THERE IS some dispute over the origins of the term Boxing Day. But what’s clear is yesterday’s holiday can be traced back to a tradition of privileged people engaging in acts of generosity to members of the working class. In the context of our colonial history, that means Boxing Day probably harks back to a time when masters gifted things to their subjects; when labour was in some way acknowledged even if in the context of an unjust economic construct. Times have changed but the precarious position of workers has not.
This year, Boxing Day was observed at a time of great uncertainty for many workers who have lost their jobs due to cutbacks at state enterprises such as Petrotrin and TSTT. But even before those cuts, economic reality was such that workers have been facing difficulties for some time now in the form of inflexible wages, delayed negotiation of terms and conditions and the general effects of an economic slowdown.
As the new year approaches, we express sympathy with all those who face deeply uncertain futures. We welcome measures outlined by Labour Minister Jennifer Baptiste-Primus who has expressed sympathy for the plight of those who have lost their jobs due to redundancy, insolvency or receivership and has invited them to take advantage of facilities offered by the Ministry of Labour.
“Visit any one of our offices–Tunapuna, Port of Spain, Central, San Fernando, Point Fortin,” Baptiste-Primus said this month. “They can bring in their resumes. We have efficient and very helpful public officers who would walk them through the various processes.”
We urge stakeholders and members of civil society to also be aware of the nuances of this very difficult situation. What is required now is not political expediency, animosity or steps that will simply perpetuate trauma. What is required now is out of the box thinking.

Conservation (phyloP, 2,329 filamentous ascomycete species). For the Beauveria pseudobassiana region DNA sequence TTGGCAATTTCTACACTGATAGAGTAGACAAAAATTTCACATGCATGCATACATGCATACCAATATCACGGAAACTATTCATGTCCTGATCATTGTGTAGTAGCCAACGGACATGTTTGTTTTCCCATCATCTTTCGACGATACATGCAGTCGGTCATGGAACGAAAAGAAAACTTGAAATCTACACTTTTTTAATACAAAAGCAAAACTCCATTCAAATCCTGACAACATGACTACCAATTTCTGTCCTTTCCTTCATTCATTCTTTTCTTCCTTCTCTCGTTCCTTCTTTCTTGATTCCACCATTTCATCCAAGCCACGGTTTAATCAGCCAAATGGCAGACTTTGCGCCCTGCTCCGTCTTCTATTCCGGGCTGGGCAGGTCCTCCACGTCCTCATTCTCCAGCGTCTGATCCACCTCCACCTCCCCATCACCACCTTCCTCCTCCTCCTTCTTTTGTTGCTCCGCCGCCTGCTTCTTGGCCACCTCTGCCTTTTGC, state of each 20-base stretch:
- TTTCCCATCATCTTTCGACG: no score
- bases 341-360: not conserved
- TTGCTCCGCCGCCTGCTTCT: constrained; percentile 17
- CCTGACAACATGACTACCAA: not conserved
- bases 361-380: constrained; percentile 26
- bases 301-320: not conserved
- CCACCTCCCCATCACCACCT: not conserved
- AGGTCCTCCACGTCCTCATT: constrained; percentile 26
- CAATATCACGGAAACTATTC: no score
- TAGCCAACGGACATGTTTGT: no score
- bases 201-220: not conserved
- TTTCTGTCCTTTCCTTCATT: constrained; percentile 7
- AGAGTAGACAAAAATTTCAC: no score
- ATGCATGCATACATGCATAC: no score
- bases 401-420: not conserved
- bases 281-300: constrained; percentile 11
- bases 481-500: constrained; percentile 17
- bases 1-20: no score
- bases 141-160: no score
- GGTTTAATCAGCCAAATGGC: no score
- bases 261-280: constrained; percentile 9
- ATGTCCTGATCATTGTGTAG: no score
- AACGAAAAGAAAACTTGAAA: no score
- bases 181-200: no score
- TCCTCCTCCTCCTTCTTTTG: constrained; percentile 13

In this regard, it is to be noted that the last quarter of 2017 saw a decline in the unemployment rate. While that figure is likely to be affected by the latest retrenchments, it is clear that the overall structure of our industrial sector remains disproportionately affected by some of the state’s make-work programmes. This structure has for too long masked a critical vulnerability that encourages complacency when it comes to economic restructuring.
In 2019, we need to continue efforts to diversify the economy. But we also need to focus on creating meaningful employment and empowering workers through the strategic development of skills.
We also need to encourage competition in our economy and breed greater levels of productivity in the hope that this can create an environment in which business thrives, not just survives. Workers should have a say in all of these matters. The old top-down narrative of Boxing Day should actually work both ways.